UPDATED 18:27 EST / DECEMBER 16 2020


Need for observability becomes timely subject at re:Invent as SolarWinds software security breach expands

The recent disclosure that a nation state actor allegedly placed malicious code in software distributed by SolarWinds Inc. is capturing the interest of the security world as the impact develops into one of the most significant security breaches in a long while.

This latest news has placed further scrutiny on the importance of observability in managing the complex ecosystem of tools used to drive networks and systems today.

“That could have been anybody’s software,” said Jeremy Burton, chief executive officer at Observe Inc. “The number one job of a software engineer is writing code, and the number two job is fixing it. There’s never been a more important time for people to invest in observing the entire environment, the entire experience. Security has a role to play in observability.”

Burton spoke with John Furrier, host of theCUBE, SiliconANGLE Media’s livestreaming studio, during the keynote analysis on the third week of sessions for AWS re:Invent. They discussed the importance of addressing system complexity, Observe’s data-driven approach, and how AWS is adjusting its focus on operational solutions for customers. (* Disclosure below.)

Taming complexity

For malicious code to slip past the evaluation and monitoring process into widespread production could be viewed as an inevitable outcome caused by the increasing complexity of today’s IT systems and architectures. During re:Invent, Amazon Web Services Inc. has been highlighting system complexity as an important issue that requires the tech industry’s attention, as noted by AWS Chief Technical Officer Werner Vogels in his keynote this week.

“Complexity has been a big theme,” Furrier said. “Even if you put the complexity behind the curtain, it’s still complexity. Taming the complexity seems to be a post-COVID mandate for cloud journeys.”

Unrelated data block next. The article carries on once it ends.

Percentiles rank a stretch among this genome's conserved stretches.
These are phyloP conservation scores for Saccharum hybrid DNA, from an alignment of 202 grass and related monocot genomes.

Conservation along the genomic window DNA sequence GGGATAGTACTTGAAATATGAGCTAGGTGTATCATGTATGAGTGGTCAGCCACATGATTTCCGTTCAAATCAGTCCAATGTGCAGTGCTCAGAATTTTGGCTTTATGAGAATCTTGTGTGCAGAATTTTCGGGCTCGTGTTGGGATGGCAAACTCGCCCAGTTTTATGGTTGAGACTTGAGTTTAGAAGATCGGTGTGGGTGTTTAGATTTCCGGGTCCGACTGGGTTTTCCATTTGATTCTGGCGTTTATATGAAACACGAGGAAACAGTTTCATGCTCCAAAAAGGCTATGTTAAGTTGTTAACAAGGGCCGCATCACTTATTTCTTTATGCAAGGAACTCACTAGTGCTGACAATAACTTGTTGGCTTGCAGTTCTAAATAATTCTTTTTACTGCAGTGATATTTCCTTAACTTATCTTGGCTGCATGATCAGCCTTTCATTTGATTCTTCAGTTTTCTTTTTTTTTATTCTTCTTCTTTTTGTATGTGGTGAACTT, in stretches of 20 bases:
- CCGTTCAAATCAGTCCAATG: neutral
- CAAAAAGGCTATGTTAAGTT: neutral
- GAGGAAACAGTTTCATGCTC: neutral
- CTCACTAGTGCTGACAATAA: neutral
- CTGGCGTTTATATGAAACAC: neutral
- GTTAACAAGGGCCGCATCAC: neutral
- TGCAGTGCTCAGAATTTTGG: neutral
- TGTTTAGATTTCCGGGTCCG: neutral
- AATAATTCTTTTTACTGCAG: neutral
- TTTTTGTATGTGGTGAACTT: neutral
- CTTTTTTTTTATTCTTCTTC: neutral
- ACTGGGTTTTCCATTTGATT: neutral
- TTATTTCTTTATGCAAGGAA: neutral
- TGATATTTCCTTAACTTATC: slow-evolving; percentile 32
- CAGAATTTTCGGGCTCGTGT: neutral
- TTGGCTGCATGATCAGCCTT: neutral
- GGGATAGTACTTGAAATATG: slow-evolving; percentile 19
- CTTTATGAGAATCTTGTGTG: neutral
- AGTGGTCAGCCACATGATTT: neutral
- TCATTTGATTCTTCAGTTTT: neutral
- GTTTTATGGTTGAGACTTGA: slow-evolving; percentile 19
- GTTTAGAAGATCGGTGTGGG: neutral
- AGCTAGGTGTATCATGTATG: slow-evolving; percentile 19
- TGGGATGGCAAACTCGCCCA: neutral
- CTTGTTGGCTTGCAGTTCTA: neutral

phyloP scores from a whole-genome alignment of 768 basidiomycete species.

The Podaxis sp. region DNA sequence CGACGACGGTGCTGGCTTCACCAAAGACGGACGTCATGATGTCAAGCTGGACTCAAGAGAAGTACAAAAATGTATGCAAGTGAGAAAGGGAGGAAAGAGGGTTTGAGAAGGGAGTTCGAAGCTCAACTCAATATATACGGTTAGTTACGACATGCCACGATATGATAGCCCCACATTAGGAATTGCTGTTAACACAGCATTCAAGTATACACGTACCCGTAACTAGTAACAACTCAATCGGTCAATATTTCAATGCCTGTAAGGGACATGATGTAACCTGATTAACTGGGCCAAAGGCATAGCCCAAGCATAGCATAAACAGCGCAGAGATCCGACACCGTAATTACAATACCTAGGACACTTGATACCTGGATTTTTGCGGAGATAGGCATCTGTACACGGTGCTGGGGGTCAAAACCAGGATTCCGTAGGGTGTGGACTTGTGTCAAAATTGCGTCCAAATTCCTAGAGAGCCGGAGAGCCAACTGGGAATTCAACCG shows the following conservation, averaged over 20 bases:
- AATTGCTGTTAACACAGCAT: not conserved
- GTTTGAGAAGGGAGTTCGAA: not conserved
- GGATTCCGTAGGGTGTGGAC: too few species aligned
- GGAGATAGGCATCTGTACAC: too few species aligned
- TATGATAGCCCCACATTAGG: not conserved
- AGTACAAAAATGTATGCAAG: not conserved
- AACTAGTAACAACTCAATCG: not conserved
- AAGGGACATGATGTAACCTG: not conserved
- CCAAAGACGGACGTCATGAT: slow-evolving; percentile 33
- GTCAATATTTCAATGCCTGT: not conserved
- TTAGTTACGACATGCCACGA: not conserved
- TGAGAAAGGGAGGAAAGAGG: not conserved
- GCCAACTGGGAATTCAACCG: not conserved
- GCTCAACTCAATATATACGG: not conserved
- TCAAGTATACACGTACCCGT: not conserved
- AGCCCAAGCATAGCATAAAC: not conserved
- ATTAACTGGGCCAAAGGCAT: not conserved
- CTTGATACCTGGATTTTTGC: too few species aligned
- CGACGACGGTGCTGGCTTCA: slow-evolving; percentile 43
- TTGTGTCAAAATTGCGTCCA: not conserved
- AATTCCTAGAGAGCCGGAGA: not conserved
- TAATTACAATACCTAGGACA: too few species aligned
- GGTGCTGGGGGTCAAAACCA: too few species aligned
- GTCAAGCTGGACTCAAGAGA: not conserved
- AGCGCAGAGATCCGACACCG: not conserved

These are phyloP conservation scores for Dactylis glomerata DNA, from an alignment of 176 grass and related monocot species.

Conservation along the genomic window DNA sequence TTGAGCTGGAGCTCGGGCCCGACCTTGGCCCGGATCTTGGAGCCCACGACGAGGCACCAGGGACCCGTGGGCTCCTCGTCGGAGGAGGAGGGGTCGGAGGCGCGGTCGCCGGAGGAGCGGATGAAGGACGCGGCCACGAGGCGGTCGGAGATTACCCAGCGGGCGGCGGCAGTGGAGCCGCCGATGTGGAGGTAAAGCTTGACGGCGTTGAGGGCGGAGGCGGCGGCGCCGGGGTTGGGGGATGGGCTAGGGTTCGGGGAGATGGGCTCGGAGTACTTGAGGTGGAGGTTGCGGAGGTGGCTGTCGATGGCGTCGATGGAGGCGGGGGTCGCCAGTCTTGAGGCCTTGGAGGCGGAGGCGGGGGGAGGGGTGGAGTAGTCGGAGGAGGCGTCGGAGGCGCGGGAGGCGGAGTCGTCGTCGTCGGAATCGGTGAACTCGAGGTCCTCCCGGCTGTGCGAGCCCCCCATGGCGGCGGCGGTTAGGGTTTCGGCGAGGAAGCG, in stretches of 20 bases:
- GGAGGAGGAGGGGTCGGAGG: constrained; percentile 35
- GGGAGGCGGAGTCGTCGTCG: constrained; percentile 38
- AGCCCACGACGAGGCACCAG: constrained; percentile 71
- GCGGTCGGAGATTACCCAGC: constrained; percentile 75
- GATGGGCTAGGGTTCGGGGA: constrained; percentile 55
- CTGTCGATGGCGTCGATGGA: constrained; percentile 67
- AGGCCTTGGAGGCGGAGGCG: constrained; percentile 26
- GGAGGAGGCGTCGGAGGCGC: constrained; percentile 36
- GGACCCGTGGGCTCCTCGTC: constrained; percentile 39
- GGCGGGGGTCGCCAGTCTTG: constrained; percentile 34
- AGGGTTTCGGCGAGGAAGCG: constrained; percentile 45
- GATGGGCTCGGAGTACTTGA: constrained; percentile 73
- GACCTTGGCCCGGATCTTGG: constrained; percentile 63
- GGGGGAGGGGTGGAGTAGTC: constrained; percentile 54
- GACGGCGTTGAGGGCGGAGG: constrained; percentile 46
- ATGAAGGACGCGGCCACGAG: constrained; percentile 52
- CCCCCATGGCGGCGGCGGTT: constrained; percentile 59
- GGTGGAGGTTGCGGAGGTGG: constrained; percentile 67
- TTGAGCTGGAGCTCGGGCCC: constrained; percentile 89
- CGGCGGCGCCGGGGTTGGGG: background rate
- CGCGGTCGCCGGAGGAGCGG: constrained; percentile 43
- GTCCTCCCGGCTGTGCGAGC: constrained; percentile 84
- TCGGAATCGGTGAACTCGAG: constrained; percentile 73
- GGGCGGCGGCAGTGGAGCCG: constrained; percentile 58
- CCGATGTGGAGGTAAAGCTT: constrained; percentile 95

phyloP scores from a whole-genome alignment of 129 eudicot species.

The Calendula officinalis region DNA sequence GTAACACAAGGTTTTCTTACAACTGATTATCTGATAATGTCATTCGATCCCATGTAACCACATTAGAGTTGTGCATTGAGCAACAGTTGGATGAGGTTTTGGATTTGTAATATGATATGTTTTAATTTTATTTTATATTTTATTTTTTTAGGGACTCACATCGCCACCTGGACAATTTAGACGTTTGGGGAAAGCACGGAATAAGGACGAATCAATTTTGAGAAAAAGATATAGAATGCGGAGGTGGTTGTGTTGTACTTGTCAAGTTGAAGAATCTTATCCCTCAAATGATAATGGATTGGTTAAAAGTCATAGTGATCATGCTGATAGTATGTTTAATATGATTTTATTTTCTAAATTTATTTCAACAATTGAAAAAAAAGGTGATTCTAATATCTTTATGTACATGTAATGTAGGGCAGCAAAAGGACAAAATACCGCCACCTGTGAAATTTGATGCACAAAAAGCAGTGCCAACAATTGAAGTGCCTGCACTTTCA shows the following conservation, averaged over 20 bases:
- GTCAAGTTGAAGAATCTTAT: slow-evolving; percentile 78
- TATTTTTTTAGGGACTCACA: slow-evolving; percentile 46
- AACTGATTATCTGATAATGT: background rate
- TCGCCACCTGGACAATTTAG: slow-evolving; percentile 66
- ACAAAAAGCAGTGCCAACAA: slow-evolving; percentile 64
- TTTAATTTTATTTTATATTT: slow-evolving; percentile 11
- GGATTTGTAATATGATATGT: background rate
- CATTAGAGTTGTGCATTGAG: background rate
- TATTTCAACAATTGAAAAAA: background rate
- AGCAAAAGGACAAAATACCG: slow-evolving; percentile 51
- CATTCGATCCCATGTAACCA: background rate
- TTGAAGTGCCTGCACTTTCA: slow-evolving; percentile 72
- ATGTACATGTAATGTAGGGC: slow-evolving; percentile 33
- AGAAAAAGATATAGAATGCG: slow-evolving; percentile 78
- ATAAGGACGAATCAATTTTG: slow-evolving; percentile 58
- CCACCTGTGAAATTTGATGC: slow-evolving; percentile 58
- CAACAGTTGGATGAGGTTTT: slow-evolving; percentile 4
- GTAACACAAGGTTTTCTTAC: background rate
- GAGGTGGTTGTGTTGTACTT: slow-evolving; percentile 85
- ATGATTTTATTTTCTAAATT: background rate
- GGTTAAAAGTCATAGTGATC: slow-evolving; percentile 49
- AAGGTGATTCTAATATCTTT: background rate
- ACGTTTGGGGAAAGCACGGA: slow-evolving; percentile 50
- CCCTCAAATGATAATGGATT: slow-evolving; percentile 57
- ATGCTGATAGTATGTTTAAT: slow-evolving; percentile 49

Observe emerged from stealth in early October and is focused on troubleshooting modern distributed applications faster and more reliably, based on a belief that observability is fundamentally a data problem.

“Our big bet is to take a new approach in terms of enabling people to observe their systems,” Burton explained. “It’s not about building another monitoring or logging tool; it’s about analyzing data. We treat everything as events, and we try to make sense of it.”

Shift to operations

Time spent observing systems means less time building. As outlined by AWS Chief Executive Andy Jassy in his re:Invent keynote two years ago, developers are builders and the company has evolved into the world’s foremost cloud tool provider. Builders can never have enough tools.

Yet, the combination of system complexity and skill shortages in critical technology fields may limit enterprise appetites for diving deeper into the toolbox to build more. Vogels’ remarks yesterday indicated an acknowledgement that AWS has sensed this shift and was prepared to focus on what are known as “day two” — or operational product — features, such as observability, for its customer base.

“Werner talked about ‘day two’ operations in his keynote,” Furrier noted. “This is Amazon, they’re targeting builders, but basic enterprises don’t want to be building things. Amazon is going to shift quickly to ‘day two’ operations. Build, build, build, and run, run, run.”

The challenge for many organizations will be deciding where in the IT infrastructure it wants to focus on building versus running operations. For companies like Burton’s Observe, the bet is on leveraging operational solutions that will allow faster value creation than having to start from the ground up.

“Twenty years ago, we built our own data centers, and now that seems like a crazy idea,” Burton said. “If the building you’re trying to build is 12 floors, you can start at the 8th or 9th floor. There’s a lot of stuff you don’t even have to build anymore.”

Watch the complete video interview below, and be sure to check out more of SiliconANGLE’s and theCUBE’s coverage of AWS re:Invent. (* Disclosure: Amazon Web Services Inc. sponsored this segment of theCUBE. Neither AWS nor other sponsors have editorial control over content on theCUBE or SiliconANGLE.)

Photo: AWS

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